Her­itage Hide­outs

An­tic­i­pat­ing Ot­tawa’s his­tor­i­cal build­ings of the fu­ture


Be­ing the na­tion’s cap­i­tal, Ot­tawa has al­ways had an ex­ten­sive amount of his­tory at its roots. But there are a num­ber of other in­trigu­ing, lesser-known pieces of Ot­tawa’s past tucked away — yet to be dis­cov­ered and en­joyed for their en­dur­ing her­itage. The Tal­is­man Mo­tor Inn was built in 1963 as Ot­tawa’s premier busi­ness con­ven­tion cen­tre and ho­tel. It was de­signed and built by Bill Teron (who also was re­spon­si­ble for the con­cep­tion and de­sign of Kanata’s first sub­urb). Teron de­signed the Tal­is­man with a Ja­panese theme, in­clud­ing a very faith­ful replica of a tran­quil Ja­panese gar­den at the cen­tre of the mo­tel. The Tal­is­man was built at a cost of $2 mil­lion and boasted con­ven­tion fa­cil­i­ties, a re­lax­ing pool area, and nightly en­ter­tain­ment in the Poly­ne­sian-themed Tiki Bar “The Beach­comber Room,” which soon be­came the num­ber-one hot spot for nightly en­ter­tain­ment in Ot­tawa. To­day, the build­ing is home to Trav­elodge Ot­tawa West.


Lo­cated in the for­mer City of Ne­pean, in the west end of Ot­tawa, most of the res­i­dences in this sub­ur­ban area are ex­am­ples of stun­ning mid-cen­tury ex­ec­u­tive homes sit­u­ated on large lots. Qualicum Street boasts large cus­tom houses built by Bill Teron in unique mid-cen­tury-mod­ern styles sim­i­lar to the leg­endary Palm Springs style of res­i­dences. Built be­tween 1961 and 1967, this dis­tinct neigh­bour­hood is a rare pre­served ex­am­ple of our some­times over­looked mid­cen­tury ar­chi­tec­ture.


Con­structed in 1914 to shel­ter as­tro­nom­i­cal equip­ment, the Photo Equa­to­rial Build­ing, at the north edge of the Ex­per­i­men­tal Farm, is an el­e­gant, oc­tag­o­nal build­ing that re­sem­bles an eclec­tic blend of Ro­manesque Re­vival and Ed­war­dian Clas­si­cism styles. Built with Old-World crafts­man­ship, the Photo Equa­to­rial Build­ing has a re­tractable, hemi­spher­i­cal cop­per dome de­signed by pub­lic works ar­chi­tect David Ewart to house the Do­min­ion Ob­ser­va­tory’s stel­lar cam­era.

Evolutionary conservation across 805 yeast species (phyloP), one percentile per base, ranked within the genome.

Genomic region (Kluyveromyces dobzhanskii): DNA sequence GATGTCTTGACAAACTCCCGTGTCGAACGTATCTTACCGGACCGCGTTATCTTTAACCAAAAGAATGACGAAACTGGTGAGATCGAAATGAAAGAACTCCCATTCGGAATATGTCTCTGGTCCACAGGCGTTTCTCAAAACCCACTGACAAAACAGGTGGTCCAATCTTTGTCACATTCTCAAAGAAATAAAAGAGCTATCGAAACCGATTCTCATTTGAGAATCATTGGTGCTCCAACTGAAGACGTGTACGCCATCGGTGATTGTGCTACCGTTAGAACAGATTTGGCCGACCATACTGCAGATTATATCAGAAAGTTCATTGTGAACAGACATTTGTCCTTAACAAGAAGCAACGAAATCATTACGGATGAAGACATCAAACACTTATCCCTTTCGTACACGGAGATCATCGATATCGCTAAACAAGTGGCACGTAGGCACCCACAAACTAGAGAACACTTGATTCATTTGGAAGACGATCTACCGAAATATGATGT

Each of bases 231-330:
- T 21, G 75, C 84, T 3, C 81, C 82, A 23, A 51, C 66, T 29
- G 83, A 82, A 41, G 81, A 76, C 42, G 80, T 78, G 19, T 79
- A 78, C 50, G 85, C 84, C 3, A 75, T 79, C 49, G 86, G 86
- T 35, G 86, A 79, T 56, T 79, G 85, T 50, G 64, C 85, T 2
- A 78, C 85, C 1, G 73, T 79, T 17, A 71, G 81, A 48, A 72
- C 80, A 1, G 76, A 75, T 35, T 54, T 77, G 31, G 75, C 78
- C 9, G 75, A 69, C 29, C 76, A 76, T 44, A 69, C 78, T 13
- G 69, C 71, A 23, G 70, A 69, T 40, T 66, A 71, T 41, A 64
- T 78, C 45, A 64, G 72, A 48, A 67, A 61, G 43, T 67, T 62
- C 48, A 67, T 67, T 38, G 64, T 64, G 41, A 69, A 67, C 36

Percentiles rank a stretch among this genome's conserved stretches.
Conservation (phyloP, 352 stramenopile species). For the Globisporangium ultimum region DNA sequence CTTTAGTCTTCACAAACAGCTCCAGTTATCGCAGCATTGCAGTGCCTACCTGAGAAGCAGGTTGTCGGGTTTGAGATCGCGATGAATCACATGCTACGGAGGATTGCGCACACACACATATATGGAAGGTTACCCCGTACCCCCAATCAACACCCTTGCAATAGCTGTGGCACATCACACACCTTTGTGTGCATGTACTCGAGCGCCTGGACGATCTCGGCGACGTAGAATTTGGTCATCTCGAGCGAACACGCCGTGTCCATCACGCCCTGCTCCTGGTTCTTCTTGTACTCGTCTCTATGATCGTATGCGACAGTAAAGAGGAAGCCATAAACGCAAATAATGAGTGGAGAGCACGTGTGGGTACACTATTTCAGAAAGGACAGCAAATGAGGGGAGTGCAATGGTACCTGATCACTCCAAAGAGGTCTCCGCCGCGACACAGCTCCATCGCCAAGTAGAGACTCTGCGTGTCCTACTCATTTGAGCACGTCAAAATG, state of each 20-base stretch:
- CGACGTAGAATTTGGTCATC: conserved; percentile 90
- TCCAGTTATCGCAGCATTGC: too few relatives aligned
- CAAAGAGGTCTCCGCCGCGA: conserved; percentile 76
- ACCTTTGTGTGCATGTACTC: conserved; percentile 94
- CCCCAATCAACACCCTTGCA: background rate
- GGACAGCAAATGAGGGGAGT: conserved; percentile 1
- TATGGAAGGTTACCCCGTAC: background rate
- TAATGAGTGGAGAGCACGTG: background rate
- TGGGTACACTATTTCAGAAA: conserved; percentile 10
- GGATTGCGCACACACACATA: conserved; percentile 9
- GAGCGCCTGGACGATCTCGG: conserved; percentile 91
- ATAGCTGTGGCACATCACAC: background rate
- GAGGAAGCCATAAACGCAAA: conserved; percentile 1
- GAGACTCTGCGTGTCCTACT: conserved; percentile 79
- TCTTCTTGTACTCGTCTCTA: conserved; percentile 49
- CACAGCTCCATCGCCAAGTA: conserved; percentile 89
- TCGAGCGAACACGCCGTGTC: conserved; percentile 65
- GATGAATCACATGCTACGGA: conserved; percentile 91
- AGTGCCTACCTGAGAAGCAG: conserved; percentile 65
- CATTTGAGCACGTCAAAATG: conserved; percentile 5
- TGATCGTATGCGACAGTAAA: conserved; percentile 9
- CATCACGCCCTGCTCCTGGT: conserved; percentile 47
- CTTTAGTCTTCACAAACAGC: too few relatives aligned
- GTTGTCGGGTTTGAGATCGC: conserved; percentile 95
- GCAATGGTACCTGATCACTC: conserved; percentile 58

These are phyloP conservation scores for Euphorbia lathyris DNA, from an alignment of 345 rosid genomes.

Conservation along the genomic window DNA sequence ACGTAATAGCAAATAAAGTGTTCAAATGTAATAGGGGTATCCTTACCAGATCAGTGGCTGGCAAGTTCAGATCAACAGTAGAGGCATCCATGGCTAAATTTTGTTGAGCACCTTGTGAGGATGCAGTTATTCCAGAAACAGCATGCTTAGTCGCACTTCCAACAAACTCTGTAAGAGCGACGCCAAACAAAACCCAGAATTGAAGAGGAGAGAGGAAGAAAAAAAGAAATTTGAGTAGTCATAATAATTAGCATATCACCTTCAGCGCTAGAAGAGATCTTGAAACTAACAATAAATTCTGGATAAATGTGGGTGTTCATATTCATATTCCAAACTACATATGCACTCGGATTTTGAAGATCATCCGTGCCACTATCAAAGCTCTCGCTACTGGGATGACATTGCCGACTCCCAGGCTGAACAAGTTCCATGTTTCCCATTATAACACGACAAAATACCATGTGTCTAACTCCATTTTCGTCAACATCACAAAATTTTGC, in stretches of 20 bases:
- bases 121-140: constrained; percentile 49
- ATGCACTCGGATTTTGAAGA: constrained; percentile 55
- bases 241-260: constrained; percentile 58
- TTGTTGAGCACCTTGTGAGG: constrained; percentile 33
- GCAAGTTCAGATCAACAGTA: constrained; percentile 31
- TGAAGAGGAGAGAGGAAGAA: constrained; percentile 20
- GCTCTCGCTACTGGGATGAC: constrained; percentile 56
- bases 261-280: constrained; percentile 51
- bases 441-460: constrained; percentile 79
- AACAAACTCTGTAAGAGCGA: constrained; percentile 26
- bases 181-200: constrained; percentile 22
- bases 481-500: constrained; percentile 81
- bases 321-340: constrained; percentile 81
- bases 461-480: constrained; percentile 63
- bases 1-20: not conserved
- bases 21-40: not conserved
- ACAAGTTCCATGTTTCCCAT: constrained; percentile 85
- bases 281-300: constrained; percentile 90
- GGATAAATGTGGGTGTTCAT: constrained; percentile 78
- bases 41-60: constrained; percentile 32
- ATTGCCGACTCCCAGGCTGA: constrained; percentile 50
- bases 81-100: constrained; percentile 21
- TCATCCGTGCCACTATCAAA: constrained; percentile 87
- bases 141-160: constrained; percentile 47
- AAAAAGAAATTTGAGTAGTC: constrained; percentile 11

At the height of the Cold War, the threat of nu­clear at­tack by Soviet Rus­sia was taken so se­ri­ously that a Quick Re­ac­tion Alert (QRA) sta­tion was con­structed on the out­skirts of town at Up­lands Air Force Base off Hunt Club Road. Un­der North Amer­ica’s Air De­fence, or NO­RAD, Ot­tawa’s QRA sta­tion formed part of a net­work of five other Cana­dian all-weather jet fighter bases armed with mis­siles and pos­si­ble nu­clear ca­pa­bil­i­ties to counter sur­prise at­tacks by Soviet bombers. Built to house a spe­cial jet fighter in­ter­cept sta­tion and nu­clear mis­siles, these “spe­cial weapon” fa­cil­i­ties were con­structed at the south end of Ot­tawa’s air­port and can still be seen to­day, be­hind rust­ing barbed wire fenc­ing,


Opened in 1932 by the On­tario Hy­dro-Elec­tric Com­mis­sion, this trans­former sub­sta­tion was de­signed for ser­vic­ing the ru­ral ar­eas west of Ot­tawa. In 1932, the clos­est other build­ings would have been the Royal Ot­tawa Hos­pi­tal and the Civic Hos­pi­tal. Now, sit­u­ated across from the Westgate Shop­ping Cen­tre, this fine ex­am­ple of in­sti­tu­tional ar­chi­tec­ture stands out as an im­pres­sive build­ing con­structed not only for a pur­pose, but to look nice as well.

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